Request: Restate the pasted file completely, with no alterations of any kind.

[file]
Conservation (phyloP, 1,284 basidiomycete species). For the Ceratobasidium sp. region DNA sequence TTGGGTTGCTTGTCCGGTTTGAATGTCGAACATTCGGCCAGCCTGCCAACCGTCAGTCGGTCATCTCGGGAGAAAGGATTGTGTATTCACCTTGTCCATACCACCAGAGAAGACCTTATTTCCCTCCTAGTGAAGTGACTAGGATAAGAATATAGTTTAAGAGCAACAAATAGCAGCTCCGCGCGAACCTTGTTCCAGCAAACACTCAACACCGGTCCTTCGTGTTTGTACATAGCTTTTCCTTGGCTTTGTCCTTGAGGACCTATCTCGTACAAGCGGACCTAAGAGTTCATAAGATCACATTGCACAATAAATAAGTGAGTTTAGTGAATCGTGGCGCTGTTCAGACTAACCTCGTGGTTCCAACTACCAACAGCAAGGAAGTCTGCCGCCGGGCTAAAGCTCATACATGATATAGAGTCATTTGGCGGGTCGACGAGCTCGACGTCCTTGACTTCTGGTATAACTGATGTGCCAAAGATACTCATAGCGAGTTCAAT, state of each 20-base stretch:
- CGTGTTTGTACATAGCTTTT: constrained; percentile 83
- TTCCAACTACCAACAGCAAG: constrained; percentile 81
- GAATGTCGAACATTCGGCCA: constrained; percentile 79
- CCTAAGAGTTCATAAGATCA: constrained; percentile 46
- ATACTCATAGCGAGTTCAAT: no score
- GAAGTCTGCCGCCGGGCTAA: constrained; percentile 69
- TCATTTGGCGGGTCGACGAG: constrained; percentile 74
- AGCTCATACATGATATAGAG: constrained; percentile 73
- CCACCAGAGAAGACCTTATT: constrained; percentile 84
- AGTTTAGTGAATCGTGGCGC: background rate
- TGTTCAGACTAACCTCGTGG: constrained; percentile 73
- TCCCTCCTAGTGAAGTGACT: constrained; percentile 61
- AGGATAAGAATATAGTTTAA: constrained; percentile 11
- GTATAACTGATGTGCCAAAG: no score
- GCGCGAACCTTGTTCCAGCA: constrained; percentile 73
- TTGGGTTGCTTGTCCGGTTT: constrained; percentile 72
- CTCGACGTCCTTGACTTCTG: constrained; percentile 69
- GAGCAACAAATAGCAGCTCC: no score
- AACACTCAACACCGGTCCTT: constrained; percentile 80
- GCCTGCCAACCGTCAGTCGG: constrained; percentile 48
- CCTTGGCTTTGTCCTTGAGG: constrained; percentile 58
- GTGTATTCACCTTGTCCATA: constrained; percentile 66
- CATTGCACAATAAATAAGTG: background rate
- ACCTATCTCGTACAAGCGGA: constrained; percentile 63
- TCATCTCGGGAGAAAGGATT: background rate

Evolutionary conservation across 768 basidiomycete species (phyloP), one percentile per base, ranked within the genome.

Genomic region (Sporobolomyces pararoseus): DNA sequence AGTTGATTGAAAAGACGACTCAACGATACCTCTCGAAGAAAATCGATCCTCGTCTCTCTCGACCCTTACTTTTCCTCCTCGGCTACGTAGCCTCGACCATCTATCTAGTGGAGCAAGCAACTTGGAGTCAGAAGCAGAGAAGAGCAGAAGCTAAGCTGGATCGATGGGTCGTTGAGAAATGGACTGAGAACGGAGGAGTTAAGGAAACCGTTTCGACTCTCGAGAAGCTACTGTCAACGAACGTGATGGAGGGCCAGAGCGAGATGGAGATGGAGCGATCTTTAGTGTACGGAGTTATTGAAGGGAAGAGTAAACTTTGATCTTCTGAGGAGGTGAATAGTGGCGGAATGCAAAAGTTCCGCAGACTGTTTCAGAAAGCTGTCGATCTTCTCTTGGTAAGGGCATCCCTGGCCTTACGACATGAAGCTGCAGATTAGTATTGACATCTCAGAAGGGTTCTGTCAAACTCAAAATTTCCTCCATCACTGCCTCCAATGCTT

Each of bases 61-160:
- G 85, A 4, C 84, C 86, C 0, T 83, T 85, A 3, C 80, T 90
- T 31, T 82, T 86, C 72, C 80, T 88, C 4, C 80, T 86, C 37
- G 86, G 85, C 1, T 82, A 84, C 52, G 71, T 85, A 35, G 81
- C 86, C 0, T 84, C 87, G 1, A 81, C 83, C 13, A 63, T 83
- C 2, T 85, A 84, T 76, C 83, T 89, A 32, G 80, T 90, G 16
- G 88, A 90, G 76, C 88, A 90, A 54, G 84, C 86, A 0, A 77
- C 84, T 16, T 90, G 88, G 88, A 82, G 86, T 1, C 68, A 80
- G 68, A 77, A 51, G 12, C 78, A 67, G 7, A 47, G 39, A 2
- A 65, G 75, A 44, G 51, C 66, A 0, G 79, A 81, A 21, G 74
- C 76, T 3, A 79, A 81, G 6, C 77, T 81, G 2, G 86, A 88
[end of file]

Conservation (phyloP, 1,284 basidiomycete species). For the Ceratobasidium sp. region DNA sequence TTGGGTTGCTTGTCCGGTTTGAATGTCGAACATTCGGCCAGCCTGCCAACCGTCAGTCGGTCATCTCGGGAGAAAGGATTGTGTATTCACCTTGTCCATACCACCAGAGAAGACCTTATTTCCCTCCTAGTGAAGTGACTAGGATAAGAATATAGTTTAAGAGCAACAAATAGCAGCTCCGCGCGAACCTTGTTCCAGCAAACACTCAACACCGGTCCTTCGTGTTTGTACATAGCTTTTCCTTGGCTTTGTCCTTGAGGACCTATCTCGTACAAGCGGACCTAAGAGTTCATAAGATCACATTGCACAATAAATAAGTGAGTTTAGTGAATCGTGGCGCTGTTCAGACTAACCTCGTGGTTCCAACTACCAACAGCAAGGAAGTCTGCCGCCGGGCTAAAGCTCATACATGATATAGAGTCATTTGGCGGGTCGACGAGCTCGACGTCCTTGACTTCTGGTATAACTGATGTGCCAAAGATACTCATAGCGAGTTCAAT, state of each 20-base stretch:
- CGTGTTTGTACATAGCTTTT: constrained; percentile 83
- TTCCAACTACCAACAGCAAG: constrained; percentile 81
- GAATGTCGAACATTCGGCCA: constrained; percentile 79
- CCTAAGAGTTCATAAGATCA: constrained; percentile 46
- ATACTCATAGCGAGTTCAAT: no score
- GAAGTCTGCCGCCGGGCTAA: constrained; percentile 69
- TCATTTGGCGGGTCGACGAG: constrained; percentile 74
- AGCTCATACATGATATAGAG: constrained; percentile 73
- CCACCAGAGAAGACCTTATT: constrained; percentile 84
- AGTTTAGTGAATCGTGGCGC: background rate
- TGTTCAGACTAACCTCGTGG: constrained; percentile 73
- TCCCTCCTAGTGAAGTGACT: constrained; percentile 61
- AGGATAAGAATATAGTTTAA: constrained; percentile 11
- GTATAACTGATGTGCCAAAG: no score
- GCGCGAACCTTGTTCCAGCA: constrained; percentile 73
- TTGGGTTGCTTGTCCGGTTT: constrained; percentile 72
- CTCGACGTCCTTGACTTCTG: constrained; percentile 69
- GAGCAACAAATAGCAGCTCC: no score
- AACACTCAACACCGGTCCTT: constrained; percentile 80
- GCCTGCCAACCGTCAGTCGG: constrained; percentile 48
- CCTTGGCTTTGTCCTTGAGG: constrained; percentile 58
- GTGTATTCACCTTGTCCATA: constrained; percentile 66
- CATTGCACAATAAATAAGTG: background rate
- ACCTATCTCGTACAAGCGGA: constrained; percentile 63
- TCATCTCGGGAGAAAGGATT: background rate

Evolutionary conservation across 768 basidiomycete species (phyloP), one percentile per base, ranked within the genome.

Genomic region (Sporobolomyces pararoseus): DNA sequence AGTTGATTGAAAAGACGACTCAACGATACCTCTCGAAGAAAATCGATCCTCGTCTCTCTCGACCCTTACTTTTCCTCCTCGGCTACGTAGCCTCGACCATCTATCTAGTGGAGCAAGCAACTTGGAGTCAGAAGCAGAGAAGAGCAGAAGCTAAGCTGGATCGATGGGTCGTTGAGAAATGGACTGAGAACGGAGGAGTTAAGGAAACCGTTTCGACTCTCGAGAAGCTACTGTCAACGAACGTGATGGAGGGCCAGAGCGAGATGGAGATGGAGCGATCTTTAGTGTACGGAGTTATTGAAGGGAAGAGTAAACTTTGATCTTCTGAGGAGGTGAATAGTGGCGGAATGCAAAAGTTCCGCAGACTGTTTCAGAAAGCTGTCGATCTTCTCTTGGTAAGGGCATCCCTGGCCTTACGACATGAAGCTGCAGATTAGTATTGACATCTCAGAAGGGTTCTGTCAAACTCAAAATTTCCTCCATCACTGCCTCCAATGCTT

Each of bases 61-160:
- G 85, A 4, C 84, C 86, C 0, T 83, T 85, A 3, C 80, T 90
- T 31, T 82, T 86, C 72, C 80, T 88, C 4, C 80, T 86, C 37
- G 86, G 85, C 1, T 82, A 84, C 52, G 71, T 85, A 35, G 81
- C 86, C 0, T 84, C 87, G 1, A 81, C 83, C 13, A 63, T 83
- C 2, T 85, A 84, T 76, C 83, T 89, A 32, G 80, T 90, G 16
- G 88, A 90, G 76, C 88, A 90, A 54, G 84, C 86, A 0, A 77
- C 84, T 16, T 90, G 88, G 88, A 82, G 86, T 1, C 68, A 80
- G 68, A 77, A 51, G 12, C 78, A 67, G 7, A 47, G 39, A 2
- A 65, G 75, A 44, G 51, C 66, A 0, G 79, A 81, A 21, G 74
- C 76, T 3, A 79, A 81, G 6, C 77, T 81, G 2, G 86, A 88